Microscopic phytoplankton blooms sequester one third of carbon emissions each year, and feed the aquatic food chain from shrimps to whales. Macroalgae (seaweeds) are found in the sea and on the seashore - in rockpools we readily spot green, red and brown fronds. There are an incredible array of algae, from dancing colonies of Volvox, diverse dinoflagellates, stunning diatoms and chalk-forming coccolithophorids, to enormous kelp forests in all aquatic environments.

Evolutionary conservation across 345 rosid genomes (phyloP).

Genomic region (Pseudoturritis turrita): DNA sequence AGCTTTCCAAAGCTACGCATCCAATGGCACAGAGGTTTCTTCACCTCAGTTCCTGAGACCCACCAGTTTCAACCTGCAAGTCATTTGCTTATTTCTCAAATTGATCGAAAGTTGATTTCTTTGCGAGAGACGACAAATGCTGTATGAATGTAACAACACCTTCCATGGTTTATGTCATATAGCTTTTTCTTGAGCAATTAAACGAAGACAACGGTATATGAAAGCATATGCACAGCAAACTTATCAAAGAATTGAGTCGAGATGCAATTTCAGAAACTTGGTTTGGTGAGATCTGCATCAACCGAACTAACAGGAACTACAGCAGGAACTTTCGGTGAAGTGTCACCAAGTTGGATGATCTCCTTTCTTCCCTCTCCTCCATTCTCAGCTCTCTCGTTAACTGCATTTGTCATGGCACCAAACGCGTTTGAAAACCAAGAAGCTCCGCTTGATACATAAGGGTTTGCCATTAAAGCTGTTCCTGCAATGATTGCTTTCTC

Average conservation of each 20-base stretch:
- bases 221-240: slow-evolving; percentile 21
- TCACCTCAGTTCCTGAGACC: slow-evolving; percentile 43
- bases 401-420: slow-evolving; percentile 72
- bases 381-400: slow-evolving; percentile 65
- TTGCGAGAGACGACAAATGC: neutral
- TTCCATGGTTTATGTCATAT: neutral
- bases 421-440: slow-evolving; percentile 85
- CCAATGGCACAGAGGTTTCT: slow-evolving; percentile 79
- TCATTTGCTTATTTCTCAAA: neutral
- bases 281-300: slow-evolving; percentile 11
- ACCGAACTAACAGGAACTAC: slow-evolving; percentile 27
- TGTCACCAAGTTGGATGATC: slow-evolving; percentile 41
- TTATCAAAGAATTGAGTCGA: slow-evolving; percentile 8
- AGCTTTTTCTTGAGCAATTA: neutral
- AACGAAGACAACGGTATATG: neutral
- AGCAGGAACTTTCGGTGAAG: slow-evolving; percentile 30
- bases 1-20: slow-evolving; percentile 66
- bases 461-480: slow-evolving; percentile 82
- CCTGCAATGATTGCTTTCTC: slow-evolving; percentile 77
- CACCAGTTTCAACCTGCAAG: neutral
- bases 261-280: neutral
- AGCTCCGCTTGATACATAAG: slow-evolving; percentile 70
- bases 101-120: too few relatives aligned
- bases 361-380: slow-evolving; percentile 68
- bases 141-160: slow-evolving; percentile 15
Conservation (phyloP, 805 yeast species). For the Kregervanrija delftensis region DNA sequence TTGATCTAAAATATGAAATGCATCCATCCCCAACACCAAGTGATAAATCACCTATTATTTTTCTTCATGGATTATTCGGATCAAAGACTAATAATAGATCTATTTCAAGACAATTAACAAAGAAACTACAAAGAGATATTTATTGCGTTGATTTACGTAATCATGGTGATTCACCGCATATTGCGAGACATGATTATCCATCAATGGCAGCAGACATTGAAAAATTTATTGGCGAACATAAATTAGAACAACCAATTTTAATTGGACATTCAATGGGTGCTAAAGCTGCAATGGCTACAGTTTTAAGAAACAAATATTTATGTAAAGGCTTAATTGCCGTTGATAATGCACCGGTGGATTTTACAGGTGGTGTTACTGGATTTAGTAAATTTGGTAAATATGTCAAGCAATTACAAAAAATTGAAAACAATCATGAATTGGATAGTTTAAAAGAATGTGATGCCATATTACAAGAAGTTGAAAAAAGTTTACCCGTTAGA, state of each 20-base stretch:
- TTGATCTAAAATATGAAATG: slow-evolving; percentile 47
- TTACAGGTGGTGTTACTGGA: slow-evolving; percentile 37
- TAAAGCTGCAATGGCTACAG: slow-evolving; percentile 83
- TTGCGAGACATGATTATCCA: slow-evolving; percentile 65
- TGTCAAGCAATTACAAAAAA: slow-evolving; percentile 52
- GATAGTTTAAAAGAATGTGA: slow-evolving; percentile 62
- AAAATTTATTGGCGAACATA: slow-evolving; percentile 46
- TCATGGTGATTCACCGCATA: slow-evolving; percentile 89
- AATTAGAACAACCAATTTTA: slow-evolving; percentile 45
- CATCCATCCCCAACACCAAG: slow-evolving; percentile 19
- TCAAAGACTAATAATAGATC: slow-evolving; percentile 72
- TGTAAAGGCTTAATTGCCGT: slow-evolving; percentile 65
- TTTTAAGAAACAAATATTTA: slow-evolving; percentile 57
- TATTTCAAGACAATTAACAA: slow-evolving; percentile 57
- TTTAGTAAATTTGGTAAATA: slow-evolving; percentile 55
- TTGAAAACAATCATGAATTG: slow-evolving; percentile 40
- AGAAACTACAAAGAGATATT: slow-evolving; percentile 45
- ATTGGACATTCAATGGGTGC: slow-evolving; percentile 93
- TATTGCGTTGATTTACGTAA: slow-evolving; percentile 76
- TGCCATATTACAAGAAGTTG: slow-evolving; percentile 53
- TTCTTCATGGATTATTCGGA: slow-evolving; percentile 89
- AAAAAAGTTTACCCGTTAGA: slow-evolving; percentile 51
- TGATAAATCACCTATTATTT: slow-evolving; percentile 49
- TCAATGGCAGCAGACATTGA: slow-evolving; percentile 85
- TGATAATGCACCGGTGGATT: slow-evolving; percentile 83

Past aquatic micro-organisms gave us oil and gas, so how can we stop trading on past sunlight to use algae in today's world? Algae provide food, vitamins, cosmetics and colourants, as well as a range of biofuel sources and substitutes for plastics and gels. These algal products show how useful these organisms can be for mankind.
Prof. Alison Smith
Department of Plant Sciences
University of Cambridge
Downing Street, Cambridge CB2 3EA UK
Tel: +44 (0)1223 333900
Fax: +44 (0)1223 333953